Being an “expert” in any field is an interesting thing. You have the people who look up to your expertise, and others who say they “know just enough to be dangerous”….aka they know just enough to be annoying.
When I worked in project management, I was never an expert — if someone questioned why something was done a certain way (which typically required an expert to answer), I’d politely tell them that I’d find out and get back to them.
So, as I’ve begun working to become that Digital Marketing expert, my ideas are the ones being questioned. At first, I took it personally — my mind automatically went to “what do you mean, you don’t think my idea is great!? I’ve dedicated a lot of time and effort into learning everything there is to know about digital marketing. Just take my word for it. I know what’s best”
And that was extremely childish of me.
I started to learn that having my ideas questioned are opportunities to sell them, and showcase my expertise. 99% of the time, the questions come from a place of ignorance..and I mean that in the nicest way possible.
Me: We should really ramp up our hiring solutions on LinkedIn
Them: Why? I’m never on LinkedIn, why would anyone else be?
Me: Studies show that LinkedIn is the number one professional networking site, and two new members sign up per second. And LinkedIn users tend to be much more affluent and educated than members of other social media sites.
Them: Wow, I had no idea, let’s move forward.
This is a very simplified example, but provides insight into what I’ve discussed before…the curse of knowledge. A year and a half ago, my initial thought would have been, “It’s LinkedIn, of course you want to use it for hiring”, but the curse of knowledge explains that as experts we’re so ingrained in our field of expertise, that we forget that most of the world hasn’t spent hours and hours doing the research that we can pull out of our back pocket in seconds. Think of the guys from the “The Big Bang Theory.” That’s the curse of knowledge at work! The concept seems obvious when you think about it, but experts tend to forget.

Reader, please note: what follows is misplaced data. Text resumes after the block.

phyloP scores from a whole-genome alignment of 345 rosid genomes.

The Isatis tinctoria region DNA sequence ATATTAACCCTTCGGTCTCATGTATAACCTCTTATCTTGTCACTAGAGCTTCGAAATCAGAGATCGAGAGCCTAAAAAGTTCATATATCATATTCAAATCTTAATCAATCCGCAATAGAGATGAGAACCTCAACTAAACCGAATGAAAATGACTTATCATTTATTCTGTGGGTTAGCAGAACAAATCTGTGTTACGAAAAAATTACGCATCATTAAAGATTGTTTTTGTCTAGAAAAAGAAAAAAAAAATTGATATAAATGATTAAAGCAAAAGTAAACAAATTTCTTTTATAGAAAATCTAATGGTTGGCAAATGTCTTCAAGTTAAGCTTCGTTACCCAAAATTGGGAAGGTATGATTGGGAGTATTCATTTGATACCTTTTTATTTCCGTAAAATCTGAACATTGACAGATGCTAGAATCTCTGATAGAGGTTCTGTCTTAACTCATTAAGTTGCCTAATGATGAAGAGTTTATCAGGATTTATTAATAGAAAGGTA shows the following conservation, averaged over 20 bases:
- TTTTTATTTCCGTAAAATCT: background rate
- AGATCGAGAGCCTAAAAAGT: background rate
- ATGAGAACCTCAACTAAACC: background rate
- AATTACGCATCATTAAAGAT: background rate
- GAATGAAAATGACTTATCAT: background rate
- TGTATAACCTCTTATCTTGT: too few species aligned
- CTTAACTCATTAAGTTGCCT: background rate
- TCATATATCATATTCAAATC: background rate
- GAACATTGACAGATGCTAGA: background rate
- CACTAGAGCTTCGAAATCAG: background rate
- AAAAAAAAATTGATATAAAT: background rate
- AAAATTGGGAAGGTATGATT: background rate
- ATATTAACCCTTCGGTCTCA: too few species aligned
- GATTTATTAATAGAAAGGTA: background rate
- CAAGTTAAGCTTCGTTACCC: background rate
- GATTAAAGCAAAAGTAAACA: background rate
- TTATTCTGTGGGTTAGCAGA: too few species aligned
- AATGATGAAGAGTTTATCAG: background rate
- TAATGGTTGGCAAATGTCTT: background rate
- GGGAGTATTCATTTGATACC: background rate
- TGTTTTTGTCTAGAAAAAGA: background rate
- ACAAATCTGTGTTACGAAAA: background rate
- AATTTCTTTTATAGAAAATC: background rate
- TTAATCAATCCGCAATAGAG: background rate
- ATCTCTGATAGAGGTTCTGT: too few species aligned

My advice? If you have a specialty, in whatever field it may be, don’t assume, always be prepared to pitch, and demonstrate empathy..which is easily the best trait anybody can have. Not everyone is an expert like you are. 🙂
2 thoughts on “Question My Idea? I’m Okay with That”
I have to say I am very proud of your growing professional mindset and demeanor Mrs. Deas. I am also glad to see you writing again, I too have had the same dilemma when it comes to Coaching. Every parent (particularly dads) seem to think they know more about the very sport you have lived and coached in because they watch it on TV. Having your methodolgy and professional wisdom and knowledge (cause they are indeed separate entities) questioned can become tiresome but it should also serve as a purpose of realization that if you are being questioned 1) Is it by someone whose question is worth merit 2) as you so eloquently stated, should serve as an opportunity to sell your wisdom and knowledge and 3) Should allow itself to not only inform the questioner of your capability but also as a way to deter any future doubt they may have (obv done so in a professional manner). : )
Im glad you like the post and I could see how it could be even more frustrating as a coach! Just like people watch football games and think they know how to coach, everyone with a social media account thinks they know social media marketing. It’s just a reality of life that I’ve finally learned to accept and roll with.